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Old 09-23-2012, 11:30 PM   #18
igliashon
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Feb 2012
Oakland, CA
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DAP really makes the metallic flavor go away? But I thought the main reason to use sorghum is because it's high in FAN (which is all DAP adds, in terms of yeast nutrients)? And why don't rice-based beers have that twang, considering that rice is even lower in FAN than sorghum?

Another (questionable) explanation I heard was that sorghum is really high in iron, but that also doesn't make sense, because molasses is really high in iron and does not add a twang, either.

 
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Old 09-24-2012, 03:34 AM   #19
DarkBrood
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Aug 2010
Manchester, NH
Posts: 362
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Quote:
Originally Posted by ChasidicCalvinist View Post
I am far more interested in a greater availability of gluten free LME and DME than I am in using malted grains.
Northern Brewer (http://www.northernbrewer.com/shop/n...hum-syrup.html) has used their sales volumes to influence Briess into packaging some specialty LMEs for them recently, including Organic LME, Rye LME, (most recently) Marris Otter LME, and yes: Sorghum LME (see link above).

Standard GF alternatives to specialty barley malts are mostly easily handled - they just need more research/documentation into how much and in what combinations will approximate particular specialty malts. Molasses, treacle, and GF chocolates can give "roasty" flavors. Caramel syrups or caramelizing your own sugars can approximate crystal malts. The tough zone is the "toasty" flavors (such as those from Biscuit, Vienna, Munich, Aromatic, etc. malts) - the fact is that the gluten in breads and grains is fairly important for the development of the Maillard "toasty" flavors. A proportioned mix of the previously mentioned roasty/caramel additives can be the solution - but would require a fair amount of trial-and-error.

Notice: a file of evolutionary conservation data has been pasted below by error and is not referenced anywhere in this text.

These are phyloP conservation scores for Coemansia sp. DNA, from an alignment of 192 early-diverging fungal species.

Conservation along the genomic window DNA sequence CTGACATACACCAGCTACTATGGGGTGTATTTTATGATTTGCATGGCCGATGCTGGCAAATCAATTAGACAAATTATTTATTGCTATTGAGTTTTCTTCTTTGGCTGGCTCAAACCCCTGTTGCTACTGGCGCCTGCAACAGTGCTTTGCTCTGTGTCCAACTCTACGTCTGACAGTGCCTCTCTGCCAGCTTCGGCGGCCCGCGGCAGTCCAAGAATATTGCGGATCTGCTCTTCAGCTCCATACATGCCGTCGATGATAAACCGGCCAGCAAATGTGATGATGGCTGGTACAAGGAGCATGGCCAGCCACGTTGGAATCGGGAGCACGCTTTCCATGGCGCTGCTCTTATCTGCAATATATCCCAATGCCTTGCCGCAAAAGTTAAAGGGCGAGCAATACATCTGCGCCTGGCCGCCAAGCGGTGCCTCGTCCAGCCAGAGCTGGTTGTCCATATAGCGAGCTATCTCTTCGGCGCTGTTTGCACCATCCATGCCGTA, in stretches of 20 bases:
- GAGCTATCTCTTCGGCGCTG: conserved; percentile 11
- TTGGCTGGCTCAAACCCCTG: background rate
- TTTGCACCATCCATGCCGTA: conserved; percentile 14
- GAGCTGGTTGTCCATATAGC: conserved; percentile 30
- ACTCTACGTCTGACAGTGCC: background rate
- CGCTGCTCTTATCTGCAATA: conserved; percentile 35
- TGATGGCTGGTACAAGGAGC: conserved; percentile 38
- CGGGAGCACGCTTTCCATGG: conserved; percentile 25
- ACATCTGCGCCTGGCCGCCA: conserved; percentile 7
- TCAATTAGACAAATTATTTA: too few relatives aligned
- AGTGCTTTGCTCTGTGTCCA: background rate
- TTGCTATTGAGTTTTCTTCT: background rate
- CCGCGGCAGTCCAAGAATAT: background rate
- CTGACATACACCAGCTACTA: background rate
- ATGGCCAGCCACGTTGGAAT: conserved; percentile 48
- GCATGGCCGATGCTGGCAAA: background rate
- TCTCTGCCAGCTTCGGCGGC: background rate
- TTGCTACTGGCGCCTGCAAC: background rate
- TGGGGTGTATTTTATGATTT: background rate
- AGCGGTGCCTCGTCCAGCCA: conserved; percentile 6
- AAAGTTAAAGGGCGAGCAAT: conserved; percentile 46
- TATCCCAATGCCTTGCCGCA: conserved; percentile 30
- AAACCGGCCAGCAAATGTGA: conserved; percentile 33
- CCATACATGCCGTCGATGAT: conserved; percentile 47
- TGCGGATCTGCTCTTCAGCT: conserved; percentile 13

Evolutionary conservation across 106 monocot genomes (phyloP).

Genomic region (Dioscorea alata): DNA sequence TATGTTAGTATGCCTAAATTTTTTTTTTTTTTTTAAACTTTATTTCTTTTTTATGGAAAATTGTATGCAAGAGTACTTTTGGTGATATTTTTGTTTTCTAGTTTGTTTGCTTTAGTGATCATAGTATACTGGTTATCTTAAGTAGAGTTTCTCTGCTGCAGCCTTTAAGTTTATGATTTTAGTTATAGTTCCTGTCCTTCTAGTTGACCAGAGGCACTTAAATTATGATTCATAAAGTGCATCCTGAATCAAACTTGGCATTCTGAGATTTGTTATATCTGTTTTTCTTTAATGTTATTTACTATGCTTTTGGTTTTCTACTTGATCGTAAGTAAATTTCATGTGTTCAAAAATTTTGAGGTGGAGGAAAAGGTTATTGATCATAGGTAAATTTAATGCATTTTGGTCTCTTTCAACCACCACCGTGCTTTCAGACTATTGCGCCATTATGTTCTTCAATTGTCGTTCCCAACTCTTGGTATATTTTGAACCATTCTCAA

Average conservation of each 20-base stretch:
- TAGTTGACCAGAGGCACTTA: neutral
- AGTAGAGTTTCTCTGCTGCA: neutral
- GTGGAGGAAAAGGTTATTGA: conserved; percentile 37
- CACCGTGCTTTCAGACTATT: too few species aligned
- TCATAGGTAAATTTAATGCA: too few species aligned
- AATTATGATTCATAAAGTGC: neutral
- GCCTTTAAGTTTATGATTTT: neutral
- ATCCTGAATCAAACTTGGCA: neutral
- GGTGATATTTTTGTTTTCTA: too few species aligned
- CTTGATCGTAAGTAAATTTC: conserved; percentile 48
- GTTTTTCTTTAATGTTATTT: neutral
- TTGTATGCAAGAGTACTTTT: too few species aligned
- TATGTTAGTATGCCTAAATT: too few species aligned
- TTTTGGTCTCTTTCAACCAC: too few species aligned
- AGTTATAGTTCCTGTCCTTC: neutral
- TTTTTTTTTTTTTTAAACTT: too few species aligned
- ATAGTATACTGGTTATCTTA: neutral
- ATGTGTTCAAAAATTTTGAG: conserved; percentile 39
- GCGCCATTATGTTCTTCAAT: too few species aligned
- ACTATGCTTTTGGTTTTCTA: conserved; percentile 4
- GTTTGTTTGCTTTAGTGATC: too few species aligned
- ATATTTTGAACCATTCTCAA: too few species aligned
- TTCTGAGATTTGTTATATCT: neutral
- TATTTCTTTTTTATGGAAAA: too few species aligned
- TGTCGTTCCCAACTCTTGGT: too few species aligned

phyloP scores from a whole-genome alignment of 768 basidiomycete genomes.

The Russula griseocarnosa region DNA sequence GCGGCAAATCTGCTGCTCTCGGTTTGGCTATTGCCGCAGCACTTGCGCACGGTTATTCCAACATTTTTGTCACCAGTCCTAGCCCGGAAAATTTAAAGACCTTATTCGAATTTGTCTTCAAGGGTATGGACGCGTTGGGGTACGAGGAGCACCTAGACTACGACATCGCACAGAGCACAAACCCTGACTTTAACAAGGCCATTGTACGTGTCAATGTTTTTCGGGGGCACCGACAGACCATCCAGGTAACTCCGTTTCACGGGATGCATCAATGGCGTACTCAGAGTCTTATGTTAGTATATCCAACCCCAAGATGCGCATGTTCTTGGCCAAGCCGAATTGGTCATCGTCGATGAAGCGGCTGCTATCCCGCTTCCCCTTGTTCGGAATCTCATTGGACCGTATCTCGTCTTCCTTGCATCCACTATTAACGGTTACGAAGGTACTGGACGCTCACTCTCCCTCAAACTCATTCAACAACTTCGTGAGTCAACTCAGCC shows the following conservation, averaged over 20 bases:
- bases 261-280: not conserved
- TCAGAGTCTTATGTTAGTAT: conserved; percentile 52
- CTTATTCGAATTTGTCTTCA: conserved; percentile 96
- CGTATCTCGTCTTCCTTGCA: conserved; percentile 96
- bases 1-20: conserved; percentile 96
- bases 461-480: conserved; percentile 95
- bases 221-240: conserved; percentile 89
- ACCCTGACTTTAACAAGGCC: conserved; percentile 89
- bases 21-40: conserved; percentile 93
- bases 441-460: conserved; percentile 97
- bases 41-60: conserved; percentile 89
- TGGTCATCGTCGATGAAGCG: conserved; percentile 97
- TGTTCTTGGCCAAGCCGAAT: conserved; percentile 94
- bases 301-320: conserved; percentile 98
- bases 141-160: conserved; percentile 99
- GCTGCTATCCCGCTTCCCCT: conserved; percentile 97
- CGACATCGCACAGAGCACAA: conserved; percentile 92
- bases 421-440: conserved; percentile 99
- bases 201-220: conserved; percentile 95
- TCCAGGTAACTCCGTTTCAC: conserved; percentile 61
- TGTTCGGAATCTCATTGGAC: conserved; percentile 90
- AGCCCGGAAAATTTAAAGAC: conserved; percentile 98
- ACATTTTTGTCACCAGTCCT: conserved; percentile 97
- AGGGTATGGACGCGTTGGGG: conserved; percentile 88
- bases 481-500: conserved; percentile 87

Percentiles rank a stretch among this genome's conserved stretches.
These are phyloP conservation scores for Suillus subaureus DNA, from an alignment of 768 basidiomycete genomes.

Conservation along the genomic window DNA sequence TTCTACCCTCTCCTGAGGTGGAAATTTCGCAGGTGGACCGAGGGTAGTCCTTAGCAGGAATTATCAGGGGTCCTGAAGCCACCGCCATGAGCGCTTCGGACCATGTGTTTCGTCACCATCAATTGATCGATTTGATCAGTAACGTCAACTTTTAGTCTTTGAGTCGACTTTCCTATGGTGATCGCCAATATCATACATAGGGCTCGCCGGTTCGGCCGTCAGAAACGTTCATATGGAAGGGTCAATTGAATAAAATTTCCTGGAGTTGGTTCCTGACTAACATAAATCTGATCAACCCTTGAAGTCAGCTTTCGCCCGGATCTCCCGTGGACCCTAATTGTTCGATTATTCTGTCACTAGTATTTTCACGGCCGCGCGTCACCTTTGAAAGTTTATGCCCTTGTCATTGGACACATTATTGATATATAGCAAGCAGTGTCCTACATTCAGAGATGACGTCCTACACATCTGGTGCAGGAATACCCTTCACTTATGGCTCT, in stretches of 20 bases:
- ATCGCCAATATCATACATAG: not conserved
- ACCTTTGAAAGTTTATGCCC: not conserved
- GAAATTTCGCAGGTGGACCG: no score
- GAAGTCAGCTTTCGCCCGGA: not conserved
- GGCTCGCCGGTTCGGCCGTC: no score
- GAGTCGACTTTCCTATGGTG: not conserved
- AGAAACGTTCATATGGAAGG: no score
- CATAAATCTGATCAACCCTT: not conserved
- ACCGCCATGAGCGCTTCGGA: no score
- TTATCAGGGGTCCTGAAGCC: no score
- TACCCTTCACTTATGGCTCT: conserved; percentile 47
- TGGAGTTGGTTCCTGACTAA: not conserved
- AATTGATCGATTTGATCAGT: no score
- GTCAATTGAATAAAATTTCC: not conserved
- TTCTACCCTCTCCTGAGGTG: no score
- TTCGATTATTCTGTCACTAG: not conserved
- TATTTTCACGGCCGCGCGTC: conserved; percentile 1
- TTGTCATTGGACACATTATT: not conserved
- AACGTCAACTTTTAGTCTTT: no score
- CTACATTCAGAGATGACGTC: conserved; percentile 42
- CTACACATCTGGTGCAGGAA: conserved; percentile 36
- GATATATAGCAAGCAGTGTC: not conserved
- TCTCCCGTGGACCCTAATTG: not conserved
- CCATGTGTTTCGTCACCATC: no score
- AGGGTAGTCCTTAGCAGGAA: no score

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Old 09-24-2012, 09:30 AM   #20
muench1
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Jan 2012
Santa Cruz, CA
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Quote:
Originally Posted by DarkBrood View Post
Northern Brewer (http://www.northernbrewer.com/shop/n...hum-syrup.html) has used their sales volumes to influence Briess into packaging some specialty LMEs for them recently, including Organic LME, Rye LME, (most recently) Marris Otter LME, and yes: Sorghum LME (see link above).
Mostly for people who turn up these threads while searching for info, I'd like to point out that that product is NOT malt extract. It is sorghum extract, from unmalted grain. Malt extract is concentrated wort. Currently the only source for consumer GF malt extract are the bard's tale extract kits.
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Secondary: Perry, Plum Wine, Peach Wine, Mystery White Blend Wine
Bottled/Kegged: GF Graff, Accidentily Imperial Stout, Apricot Wine, Cider, All-Juice Apple Wine, All-Juice Strong Cider, Sparkling Plum Wine, Experimental Honey Steam
Coming soon:, Blackberry Wine, GF Pale, GF Braggot